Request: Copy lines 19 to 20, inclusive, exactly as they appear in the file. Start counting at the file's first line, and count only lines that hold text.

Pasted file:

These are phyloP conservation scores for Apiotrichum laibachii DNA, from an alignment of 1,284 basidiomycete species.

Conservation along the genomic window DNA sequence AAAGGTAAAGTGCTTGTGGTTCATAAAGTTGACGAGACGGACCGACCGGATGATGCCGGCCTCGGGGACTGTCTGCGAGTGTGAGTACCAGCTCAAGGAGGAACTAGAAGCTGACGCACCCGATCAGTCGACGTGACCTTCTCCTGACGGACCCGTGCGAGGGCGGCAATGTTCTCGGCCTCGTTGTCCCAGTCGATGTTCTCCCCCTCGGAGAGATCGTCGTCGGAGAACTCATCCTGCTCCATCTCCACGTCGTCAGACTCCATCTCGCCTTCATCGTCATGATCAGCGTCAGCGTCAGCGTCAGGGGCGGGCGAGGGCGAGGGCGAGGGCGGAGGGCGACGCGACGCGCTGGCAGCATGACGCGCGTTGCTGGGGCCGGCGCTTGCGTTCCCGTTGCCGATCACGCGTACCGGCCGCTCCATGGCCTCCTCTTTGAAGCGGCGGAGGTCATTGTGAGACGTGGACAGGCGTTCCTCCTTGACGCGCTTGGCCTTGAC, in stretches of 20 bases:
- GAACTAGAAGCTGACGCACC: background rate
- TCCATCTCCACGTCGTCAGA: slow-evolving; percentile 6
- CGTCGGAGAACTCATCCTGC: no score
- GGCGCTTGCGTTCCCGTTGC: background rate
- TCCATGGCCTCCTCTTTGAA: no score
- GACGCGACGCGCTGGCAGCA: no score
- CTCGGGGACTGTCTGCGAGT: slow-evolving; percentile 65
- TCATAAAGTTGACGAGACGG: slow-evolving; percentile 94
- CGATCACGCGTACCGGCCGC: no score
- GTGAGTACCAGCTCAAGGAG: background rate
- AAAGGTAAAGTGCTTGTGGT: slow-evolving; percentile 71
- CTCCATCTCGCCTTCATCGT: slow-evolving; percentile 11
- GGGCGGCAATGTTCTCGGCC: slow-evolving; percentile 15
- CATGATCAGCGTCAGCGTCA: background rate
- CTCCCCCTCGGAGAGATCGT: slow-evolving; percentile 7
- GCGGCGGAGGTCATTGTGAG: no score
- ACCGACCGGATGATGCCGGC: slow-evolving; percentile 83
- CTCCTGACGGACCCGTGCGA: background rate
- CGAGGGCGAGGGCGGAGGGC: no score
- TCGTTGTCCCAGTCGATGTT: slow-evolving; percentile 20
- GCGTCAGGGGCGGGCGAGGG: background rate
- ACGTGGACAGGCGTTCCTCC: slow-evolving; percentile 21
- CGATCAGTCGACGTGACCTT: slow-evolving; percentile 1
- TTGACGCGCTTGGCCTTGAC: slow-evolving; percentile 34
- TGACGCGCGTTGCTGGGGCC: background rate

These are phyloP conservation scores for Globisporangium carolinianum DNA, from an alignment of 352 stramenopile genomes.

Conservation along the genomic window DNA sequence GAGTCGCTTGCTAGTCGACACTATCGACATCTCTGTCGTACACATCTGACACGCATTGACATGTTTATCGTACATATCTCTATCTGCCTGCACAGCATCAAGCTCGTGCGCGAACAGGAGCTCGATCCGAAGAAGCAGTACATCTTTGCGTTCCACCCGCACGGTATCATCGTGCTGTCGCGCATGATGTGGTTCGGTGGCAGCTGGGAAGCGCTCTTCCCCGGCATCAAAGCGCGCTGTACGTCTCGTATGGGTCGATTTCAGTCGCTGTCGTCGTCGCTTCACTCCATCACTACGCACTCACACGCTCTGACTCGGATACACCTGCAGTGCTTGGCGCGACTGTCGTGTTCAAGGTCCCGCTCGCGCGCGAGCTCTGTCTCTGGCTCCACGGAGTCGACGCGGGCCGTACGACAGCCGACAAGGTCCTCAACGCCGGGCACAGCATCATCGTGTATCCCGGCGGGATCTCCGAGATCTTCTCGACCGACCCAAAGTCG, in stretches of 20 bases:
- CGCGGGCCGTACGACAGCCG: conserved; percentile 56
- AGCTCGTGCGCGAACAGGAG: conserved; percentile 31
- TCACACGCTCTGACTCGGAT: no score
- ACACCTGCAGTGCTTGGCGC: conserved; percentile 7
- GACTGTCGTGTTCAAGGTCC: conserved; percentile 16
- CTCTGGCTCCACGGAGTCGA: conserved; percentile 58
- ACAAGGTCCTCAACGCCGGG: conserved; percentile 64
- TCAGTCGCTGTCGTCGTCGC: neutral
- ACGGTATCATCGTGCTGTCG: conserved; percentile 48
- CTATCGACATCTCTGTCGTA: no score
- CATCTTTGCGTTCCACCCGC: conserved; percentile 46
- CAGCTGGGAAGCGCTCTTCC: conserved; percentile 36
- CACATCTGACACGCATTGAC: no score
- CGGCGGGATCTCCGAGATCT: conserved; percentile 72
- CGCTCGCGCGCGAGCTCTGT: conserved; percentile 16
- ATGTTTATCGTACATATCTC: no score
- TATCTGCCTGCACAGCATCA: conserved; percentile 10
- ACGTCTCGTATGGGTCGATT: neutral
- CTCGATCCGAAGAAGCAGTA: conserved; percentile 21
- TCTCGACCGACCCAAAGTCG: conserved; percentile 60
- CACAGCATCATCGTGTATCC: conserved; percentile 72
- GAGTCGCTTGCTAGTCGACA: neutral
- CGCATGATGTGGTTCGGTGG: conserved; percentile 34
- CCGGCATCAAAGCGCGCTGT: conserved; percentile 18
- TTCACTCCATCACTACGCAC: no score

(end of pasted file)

- ACCGACCGGATGATGCCGGC: slow-evolving; percentile 83
- CTCCTGACGGACCCGTGCGA: background rate